Venetoclax plus rituximab improves relapsed, refractory CLL outcomes
medwireNews: Treatment with venetoclax plus rituximab results in significantly higher rates of progression-free survival (PFS) than standard chemoimmunotherapy in patients with relapsed or refractory chronic lymphocytic leukemia (CLL), phase III MURANO trial results indicate.
Patients who received the BCL2 inhibitor venetoclax plus rituximab had a 2-year investigator-assessed PFS rate of 84.9% compared with 36.3% for those receiving the standard chemoimmunotherapeutic regimen of bendamustine plus rituximab. A similar benefit was seen across all prespecified subgroups, including patients with and without chromosome 17p deletion, according to results published in The New England Journal of Medicine.
Prespecified secondary endpoints, including the overall response rate and overall survival, “also showed consistent patterns of clinically meaningful benefit with venetoclax plus rituximab,” the study authors remark.
This international trial recruited 389 adults with relapsed or refractory CLL who had received up to three previous treatments. Participants were randomly assigned to receive either daily oral venetoclax for up to 2 years or intravenous bendamustine on days 1 and 2 of each 28-day cycle for six cycles, with both groups also receiving rituximab for the first 6 months. Venetoclax was started at 20 mg/day in a 5-week “ramp-up” period and gradually increased to a maximum of 400 mg/day, and patients underwent prophylaxis and monitoring for tumor lysis syndrome.
No new safety signals were observed with either regimen, and tumor lysis syndrome of grade 3 or 4 occurred in six patients (3.1%) in the venetoclax group and two (1.1%) in the bendamustine group. “The relatively small number of patients in the venetoclax–rituximab group who had the tumor lysis syndrome shows the effectiveness of the risk-mitigation procedures that were implemented during the trial and the generally safe delivery of the treatment in a multinational trial,” say the researchers.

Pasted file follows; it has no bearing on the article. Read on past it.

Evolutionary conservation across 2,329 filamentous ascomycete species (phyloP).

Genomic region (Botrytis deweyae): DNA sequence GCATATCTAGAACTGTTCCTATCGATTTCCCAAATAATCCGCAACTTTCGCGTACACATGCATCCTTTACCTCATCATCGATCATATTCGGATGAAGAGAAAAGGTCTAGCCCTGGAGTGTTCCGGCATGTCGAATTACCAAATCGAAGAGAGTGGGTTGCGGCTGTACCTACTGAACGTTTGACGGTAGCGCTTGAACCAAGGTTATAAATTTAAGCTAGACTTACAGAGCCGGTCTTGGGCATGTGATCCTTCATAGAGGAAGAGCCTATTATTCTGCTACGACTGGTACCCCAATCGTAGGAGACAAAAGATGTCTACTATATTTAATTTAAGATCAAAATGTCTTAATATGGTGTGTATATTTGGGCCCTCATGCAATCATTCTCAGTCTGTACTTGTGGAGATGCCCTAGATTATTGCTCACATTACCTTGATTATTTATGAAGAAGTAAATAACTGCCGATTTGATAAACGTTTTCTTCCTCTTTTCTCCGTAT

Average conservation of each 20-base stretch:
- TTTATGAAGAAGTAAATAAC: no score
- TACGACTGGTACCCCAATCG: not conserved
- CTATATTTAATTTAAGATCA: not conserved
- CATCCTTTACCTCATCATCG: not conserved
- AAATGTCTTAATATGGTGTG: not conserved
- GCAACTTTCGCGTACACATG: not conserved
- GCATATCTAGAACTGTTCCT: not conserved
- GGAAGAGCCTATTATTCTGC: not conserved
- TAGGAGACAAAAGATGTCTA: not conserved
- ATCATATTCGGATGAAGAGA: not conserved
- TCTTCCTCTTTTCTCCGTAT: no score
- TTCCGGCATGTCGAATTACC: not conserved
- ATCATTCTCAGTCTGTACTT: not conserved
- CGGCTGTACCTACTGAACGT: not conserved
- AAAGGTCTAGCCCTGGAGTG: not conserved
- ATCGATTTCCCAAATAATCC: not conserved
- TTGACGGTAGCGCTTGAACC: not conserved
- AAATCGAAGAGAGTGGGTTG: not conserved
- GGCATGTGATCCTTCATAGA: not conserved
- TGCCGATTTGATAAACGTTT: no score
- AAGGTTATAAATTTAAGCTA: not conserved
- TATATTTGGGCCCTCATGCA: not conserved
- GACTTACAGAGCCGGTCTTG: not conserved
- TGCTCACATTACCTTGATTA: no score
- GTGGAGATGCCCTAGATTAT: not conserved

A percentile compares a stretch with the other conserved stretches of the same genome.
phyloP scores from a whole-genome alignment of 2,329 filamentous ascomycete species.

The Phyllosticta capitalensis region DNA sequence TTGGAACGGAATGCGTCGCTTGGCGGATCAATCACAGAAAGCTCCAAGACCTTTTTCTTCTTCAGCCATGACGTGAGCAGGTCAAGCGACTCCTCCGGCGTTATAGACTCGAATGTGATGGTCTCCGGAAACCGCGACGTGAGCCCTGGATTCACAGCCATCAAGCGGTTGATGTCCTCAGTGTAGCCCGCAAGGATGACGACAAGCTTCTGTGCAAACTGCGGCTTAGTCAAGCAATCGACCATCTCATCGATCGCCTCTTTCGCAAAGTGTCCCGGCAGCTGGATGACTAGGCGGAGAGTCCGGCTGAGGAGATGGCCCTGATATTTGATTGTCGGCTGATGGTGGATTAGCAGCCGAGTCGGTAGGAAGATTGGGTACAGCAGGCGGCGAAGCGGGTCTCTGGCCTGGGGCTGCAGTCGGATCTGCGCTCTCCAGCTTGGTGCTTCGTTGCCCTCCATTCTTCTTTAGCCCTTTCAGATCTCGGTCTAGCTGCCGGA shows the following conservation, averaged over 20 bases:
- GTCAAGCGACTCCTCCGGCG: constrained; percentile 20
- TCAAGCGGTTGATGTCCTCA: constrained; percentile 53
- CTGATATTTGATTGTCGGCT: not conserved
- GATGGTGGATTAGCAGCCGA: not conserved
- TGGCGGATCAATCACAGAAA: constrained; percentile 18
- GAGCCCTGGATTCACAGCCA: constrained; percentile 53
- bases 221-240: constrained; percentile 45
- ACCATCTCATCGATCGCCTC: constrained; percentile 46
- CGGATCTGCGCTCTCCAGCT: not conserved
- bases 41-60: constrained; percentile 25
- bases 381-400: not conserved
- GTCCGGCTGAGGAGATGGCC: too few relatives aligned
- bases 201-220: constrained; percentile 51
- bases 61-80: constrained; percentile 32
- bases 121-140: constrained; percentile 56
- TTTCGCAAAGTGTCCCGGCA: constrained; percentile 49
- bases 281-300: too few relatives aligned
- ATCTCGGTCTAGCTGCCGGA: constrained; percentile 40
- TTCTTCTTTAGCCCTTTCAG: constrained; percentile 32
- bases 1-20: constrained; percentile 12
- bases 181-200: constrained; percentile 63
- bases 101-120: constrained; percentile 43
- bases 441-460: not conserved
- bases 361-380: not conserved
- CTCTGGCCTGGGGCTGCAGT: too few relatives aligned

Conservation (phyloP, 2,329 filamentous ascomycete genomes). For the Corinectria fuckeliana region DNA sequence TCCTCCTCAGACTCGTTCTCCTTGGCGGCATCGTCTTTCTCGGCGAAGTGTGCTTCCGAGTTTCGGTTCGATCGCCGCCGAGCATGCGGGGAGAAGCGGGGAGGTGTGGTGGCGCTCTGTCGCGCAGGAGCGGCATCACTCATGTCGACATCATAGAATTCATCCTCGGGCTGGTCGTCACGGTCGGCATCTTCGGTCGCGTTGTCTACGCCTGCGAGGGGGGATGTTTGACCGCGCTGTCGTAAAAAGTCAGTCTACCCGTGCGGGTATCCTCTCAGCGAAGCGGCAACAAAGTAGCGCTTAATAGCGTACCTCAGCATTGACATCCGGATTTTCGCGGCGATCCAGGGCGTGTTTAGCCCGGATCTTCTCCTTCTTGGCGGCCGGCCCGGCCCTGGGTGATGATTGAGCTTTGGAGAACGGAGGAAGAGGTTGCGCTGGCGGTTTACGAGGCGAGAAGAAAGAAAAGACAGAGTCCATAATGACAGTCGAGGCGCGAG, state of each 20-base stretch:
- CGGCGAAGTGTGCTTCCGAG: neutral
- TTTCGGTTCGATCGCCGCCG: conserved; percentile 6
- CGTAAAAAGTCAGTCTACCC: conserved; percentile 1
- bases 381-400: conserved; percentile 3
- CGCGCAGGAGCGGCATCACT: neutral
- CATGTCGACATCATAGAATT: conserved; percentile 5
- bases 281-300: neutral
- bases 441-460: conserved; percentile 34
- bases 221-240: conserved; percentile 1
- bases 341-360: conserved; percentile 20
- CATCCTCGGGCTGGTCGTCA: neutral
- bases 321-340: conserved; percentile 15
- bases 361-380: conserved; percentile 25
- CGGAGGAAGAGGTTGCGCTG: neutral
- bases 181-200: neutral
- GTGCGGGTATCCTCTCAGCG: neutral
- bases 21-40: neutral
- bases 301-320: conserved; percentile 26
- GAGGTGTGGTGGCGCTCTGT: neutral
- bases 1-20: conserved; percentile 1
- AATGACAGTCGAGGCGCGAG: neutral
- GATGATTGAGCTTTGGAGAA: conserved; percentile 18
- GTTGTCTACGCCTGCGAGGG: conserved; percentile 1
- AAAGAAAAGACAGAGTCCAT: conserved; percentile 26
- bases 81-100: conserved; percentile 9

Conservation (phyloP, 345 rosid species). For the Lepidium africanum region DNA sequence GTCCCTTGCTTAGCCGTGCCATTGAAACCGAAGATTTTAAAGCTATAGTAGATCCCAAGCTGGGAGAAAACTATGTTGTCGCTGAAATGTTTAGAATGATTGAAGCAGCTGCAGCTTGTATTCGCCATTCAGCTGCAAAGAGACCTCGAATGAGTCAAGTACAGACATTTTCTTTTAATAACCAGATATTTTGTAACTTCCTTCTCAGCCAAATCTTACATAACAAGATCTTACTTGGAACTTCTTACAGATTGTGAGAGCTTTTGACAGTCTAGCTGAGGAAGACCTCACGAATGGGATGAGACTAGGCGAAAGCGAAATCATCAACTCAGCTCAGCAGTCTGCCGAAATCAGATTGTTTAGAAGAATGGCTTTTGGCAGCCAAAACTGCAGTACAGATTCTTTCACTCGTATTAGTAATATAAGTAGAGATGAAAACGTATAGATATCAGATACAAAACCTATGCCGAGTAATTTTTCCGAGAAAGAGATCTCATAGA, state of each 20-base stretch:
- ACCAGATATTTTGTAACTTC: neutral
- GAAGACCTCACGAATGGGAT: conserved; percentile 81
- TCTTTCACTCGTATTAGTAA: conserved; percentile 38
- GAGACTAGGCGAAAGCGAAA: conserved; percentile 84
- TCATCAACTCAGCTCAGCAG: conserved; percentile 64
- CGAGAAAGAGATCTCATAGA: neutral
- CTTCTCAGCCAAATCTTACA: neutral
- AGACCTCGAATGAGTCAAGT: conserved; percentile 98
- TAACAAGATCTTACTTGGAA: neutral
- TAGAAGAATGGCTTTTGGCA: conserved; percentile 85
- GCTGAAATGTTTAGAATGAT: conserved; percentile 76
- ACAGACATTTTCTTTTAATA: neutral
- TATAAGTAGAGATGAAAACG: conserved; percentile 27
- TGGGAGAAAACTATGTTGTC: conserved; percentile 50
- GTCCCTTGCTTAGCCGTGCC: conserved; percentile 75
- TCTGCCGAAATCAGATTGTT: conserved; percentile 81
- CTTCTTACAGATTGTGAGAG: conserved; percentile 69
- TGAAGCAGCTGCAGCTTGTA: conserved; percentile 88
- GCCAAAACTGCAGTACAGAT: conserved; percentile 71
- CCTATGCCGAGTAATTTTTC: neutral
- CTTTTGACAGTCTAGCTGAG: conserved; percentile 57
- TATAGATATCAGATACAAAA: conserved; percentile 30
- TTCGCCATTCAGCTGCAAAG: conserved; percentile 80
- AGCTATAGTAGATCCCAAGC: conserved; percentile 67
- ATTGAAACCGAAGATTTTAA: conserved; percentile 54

At 9 months, 62.4% of patients in the venetoclax group showed clearance of minimal residual disease, compared with 13.3% of patients in the bendamustine group, and the higher rate of clearance in the venetoclax group was maintained over time.
Commenting on this, lead author John Seymour (Peter MacCallum Cancer Centre, Melbourne, Victoria, Australia) and colleagues note: “The high rates of clearance of minimal residual disease that were observed in the venetoclax–rituximab group exceed those previously attained with other agents and combinations of agents in trials of relapsed or refractory [CLL] or small lymphocytic lymphoma, findings that suggest that greater efficacy results can be attained by replacing chemotherapy with venetoclax than by adding other targeted agents to chemoimmunotherapy.”
They add that the high rate “may indicate improved disease control over a longer term even when therapy is discontinued. Additional follow-up will be needed to assess the durability of such responses.”
By Catherine Booth
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